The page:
- We keep hearing that there is a significant infrastructure deficit in our City, what is the total cost to correct that deficit and what is our plan to address it?

- If these new regulations were coming into effect soon, I would reasonably expect other cities in Saskatchewan to be as concerned as Regina, as they should all be planning for the same regulations. However, that doesn’t seem to be the case. I researched Saskatoon, Moose Jaw, Prince Albert, Swift Current, and Yorkton. None of them seem to be spending on upgrades anywhere near our estimated $200M+. The Federal Government even stated that 75% of Canadian cities already meet or exceed future expectations, which is typically achieved by having a secondary treatment system, which we have already in place.

- In regards to recent funding and/or upgrades, I noticed on March 5, 2007, we received $3.3M in funding from the Federal Government towards a $12M upgrade at the WWTP. Also, in 2012, we budgeted $19.6 Million in upgrades to the Waste Water Treatment Plant. Were these done, and if so, were they a part of these retrofit upgrades, or separate?

- The report states that we are upgrading the facility to be capable of handling 258,000 people by 2035, which I see is what we have used as a benchmark for our Official Community Plan. This is a growth rate of 3,000 per year. While I commend the City for thinking big, I have to wonder is this realistic? Are we building something that we may not require for far longer?

- I have found that the Federal Government has said that the Federal Gas Tax Fund was intended to be used for projects such as this. How much of the Building Canada Fund and/or Gas Tax Fund have we used or are we using towards the WWTP Upgrades?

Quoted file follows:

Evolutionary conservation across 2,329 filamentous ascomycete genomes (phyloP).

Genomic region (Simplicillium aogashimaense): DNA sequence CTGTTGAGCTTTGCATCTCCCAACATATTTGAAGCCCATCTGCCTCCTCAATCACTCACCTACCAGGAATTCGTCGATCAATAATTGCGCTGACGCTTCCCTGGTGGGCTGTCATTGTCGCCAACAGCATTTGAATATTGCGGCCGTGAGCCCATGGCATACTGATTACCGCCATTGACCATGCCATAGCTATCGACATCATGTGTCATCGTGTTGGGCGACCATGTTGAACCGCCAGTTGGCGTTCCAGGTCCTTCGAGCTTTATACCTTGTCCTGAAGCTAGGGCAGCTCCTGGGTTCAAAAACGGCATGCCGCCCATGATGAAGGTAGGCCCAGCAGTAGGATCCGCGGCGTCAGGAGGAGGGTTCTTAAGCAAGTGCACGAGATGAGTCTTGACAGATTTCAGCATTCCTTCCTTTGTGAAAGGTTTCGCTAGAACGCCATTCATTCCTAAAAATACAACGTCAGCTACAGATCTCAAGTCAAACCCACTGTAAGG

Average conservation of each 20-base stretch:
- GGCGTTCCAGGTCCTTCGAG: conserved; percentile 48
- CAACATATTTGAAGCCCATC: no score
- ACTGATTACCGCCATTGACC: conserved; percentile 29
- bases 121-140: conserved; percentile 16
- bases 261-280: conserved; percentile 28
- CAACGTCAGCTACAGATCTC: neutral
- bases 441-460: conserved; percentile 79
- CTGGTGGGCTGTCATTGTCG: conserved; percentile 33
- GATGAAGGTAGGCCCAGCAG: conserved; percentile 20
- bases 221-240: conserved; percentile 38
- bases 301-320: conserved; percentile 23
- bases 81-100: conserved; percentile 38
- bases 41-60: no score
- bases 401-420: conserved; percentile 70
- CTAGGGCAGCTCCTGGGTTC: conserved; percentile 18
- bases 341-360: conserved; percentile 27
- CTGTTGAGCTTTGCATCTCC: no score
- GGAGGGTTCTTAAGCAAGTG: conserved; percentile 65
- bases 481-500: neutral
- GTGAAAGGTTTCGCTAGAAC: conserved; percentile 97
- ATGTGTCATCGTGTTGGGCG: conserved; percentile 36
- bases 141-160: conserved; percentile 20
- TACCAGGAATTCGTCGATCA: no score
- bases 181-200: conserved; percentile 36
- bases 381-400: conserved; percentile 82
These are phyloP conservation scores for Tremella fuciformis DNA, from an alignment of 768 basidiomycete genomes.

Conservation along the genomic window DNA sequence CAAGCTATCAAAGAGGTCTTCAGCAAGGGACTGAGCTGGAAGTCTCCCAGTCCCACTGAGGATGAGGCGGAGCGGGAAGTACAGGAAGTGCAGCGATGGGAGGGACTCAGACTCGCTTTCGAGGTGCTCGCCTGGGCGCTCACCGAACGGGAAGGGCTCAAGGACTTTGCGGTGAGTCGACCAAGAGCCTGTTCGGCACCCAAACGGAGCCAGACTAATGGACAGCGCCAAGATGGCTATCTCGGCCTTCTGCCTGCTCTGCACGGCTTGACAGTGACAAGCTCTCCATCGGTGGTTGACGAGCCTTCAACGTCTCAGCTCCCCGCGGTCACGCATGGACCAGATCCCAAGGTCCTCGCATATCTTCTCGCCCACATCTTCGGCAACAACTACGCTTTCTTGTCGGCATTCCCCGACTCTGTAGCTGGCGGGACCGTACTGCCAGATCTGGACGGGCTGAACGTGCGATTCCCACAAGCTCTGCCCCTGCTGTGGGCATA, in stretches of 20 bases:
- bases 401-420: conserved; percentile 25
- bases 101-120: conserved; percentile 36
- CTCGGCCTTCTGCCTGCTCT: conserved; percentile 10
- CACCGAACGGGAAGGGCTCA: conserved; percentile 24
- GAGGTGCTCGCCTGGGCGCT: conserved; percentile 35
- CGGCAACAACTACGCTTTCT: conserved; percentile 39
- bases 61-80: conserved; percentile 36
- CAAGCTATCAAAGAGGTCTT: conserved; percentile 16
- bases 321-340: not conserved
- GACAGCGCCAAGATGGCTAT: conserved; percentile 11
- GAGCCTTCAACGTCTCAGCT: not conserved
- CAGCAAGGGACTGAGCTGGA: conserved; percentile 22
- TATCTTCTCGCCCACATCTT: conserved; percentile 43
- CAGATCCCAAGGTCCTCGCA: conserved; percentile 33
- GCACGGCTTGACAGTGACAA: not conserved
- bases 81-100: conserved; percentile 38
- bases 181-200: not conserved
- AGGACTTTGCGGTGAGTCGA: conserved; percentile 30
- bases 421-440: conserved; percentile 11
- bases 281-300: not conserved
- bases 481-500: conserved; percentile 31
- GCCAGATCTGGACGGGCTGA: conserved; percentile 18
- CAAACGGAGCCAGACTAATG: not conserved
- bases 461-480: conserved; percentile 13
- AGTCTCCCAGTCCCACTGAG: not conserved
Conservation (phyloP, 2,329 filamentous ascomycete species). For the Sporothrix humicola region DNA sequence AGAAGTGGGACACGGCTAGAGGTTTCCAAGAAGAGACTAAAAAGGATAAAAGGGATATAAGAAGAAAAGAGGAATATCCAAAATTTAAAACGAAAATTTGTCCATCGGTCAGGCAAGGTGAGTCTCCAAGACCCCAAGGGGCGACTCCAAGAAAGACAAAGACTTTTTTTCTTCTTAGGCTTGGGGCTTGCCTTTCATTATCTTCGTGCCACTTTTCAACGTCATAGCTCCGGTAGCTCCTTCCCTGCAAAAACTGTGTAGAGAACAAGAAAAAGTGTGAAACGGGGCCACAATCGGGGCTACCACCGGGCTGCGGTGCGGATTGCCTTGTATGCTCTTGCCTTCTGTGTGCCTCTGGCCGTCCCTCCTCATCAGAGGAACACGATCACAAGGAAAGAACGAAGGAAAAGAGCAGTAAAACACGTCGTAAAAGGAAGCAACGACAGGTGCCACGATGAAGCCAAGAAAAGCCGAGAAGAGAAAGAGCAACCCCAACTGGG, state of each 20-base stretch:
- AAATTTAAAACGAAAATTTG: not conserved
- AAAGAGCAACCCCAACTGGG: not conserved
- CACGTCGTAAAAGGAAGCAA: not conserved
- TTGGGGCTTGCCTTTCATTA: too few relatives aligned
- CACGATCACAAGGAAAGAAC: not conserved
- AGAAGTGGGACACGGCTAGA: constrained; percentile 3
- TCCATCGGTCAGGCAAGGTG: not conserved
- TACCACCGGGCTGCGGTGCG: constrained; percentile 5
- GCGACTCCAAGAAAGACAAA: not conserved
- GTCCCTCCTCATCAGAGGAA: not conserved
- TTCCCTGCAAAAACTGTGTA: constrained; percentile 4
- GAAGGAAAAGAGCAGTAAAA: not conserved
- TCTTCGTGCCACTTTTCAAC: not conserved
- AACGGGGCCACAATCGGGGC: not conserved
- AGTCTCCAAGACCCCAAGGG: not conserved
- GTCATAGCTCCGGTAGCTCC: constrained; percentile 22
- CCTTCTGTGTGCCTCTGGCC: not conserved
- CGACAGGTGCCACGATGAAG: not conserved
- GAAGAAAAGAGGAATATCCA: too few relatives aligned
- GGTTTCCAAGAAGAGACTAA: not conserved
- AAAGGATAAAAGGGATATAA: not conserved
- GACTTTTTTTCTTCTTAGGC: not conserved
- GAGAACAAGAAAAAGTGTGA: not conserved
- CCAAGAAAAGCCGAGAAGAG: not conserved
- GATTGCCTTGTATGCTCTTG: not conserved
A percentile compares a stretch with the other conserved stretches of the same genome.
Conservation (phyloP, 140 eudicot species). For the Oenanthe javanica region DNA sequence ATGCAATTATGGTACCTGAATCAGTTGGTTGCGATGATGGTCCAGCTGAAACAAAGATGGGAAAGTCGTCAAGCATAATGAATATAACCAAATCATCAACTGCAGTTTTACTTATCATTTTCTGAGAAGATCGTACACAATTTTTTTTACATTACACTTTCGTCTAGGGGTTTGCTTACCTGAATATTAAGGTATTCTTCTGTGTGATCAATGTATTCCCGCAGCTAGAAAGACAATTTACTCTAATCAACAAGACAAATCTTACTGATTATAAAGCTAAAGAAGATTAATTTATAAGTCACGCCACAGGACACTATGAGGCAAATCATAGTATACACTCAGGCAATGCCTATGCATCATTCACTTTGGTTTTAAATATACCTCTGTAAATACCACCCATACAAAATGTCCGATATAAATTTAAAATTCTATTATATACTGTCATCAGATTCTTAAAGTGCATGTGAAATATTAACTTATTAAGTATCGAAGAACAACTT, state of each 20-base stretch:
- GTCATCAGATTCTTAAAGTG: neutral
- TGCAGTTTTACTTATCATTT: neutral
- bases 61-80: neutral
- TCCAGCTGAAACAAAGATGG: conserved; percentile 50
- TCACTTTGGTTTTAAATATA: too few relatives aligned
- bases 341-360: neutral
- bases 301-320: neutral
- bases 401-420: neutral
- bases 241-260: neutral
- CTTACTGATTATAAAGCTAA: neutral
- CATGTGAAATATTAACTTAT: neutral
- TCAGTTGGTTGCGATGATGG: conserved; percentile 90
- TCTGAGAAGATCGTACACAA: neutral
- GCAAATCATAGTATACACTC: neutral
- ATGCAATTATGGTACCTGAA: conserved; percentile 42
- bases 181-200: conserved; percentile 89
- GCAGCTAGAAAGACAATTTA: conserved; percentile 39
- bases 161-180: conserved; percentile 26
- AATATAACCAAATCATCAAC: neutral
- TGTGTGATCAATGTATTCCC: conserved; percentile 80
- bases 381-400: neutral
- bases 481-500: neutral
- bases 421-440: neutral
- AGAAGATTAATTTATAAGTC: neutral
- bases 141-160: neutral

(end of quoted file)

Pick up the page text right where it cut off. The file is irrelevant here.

1. Why we need to build something:
    Regina's Secondary Treatment system, based on aerated lagoons, does not remove Nitrogen compounds from the water. The new regulations require nitrogen removal. There are many forms of Secondary Treatment, and many other Canadian Cities use these forms of secondary treatment already. Regina is having to build a system that can remove these Nitrogen compounds.

  2. Thank you for the honest comment. I would definitely be interested to hear more as you seem to be an informed individual on this subject. I am by no means a chemist, but from the documents I've read, it appears that we are removing at least some nitrogen from the water. I could be wrong on that, and it would have been nice if the City of Regina was willing to provide evidence that we do not currently.

    I have a hard time believing that we are the only City in Saskatchewan that doesn't have this setup, considering a decade ago, we were miles ahead of other cities in Saskatchewan for our processes.

    It should be noted that we also have a system that goes beyond secondary treatment, called tertiary treatment, and from what I've read, it seems that this far exceeds any current or proposed regulations. Am I wrong on that interpretation?

    Finally, there is still the question of timing, and the need to build an entire new plant for one allegedly missing component.
    - From the Federal documents I've read, it doesn't appear that these new regulations require to you ACT by 2016, merely begin monitoring, and that's by 2020, and start the process of upgrading slowly from that point.
    - I understand our current facility is up to 40 years old, depending on which portion of it you speak of. Is this ancient in terms of WWTP's? 40 years seems like a relatively young age for such massive infrastructure, considering some of our underground infrastucture is over 100 years old. Again, only unbiased experts could confirm or deny this. The big question is: Does that require us to perform a $220M+ overhaul?

  3. The average age of a WWTP in Canada was 17.8 years in 2007, up from 17.4 in 2001. The average useful life is 28.2 years.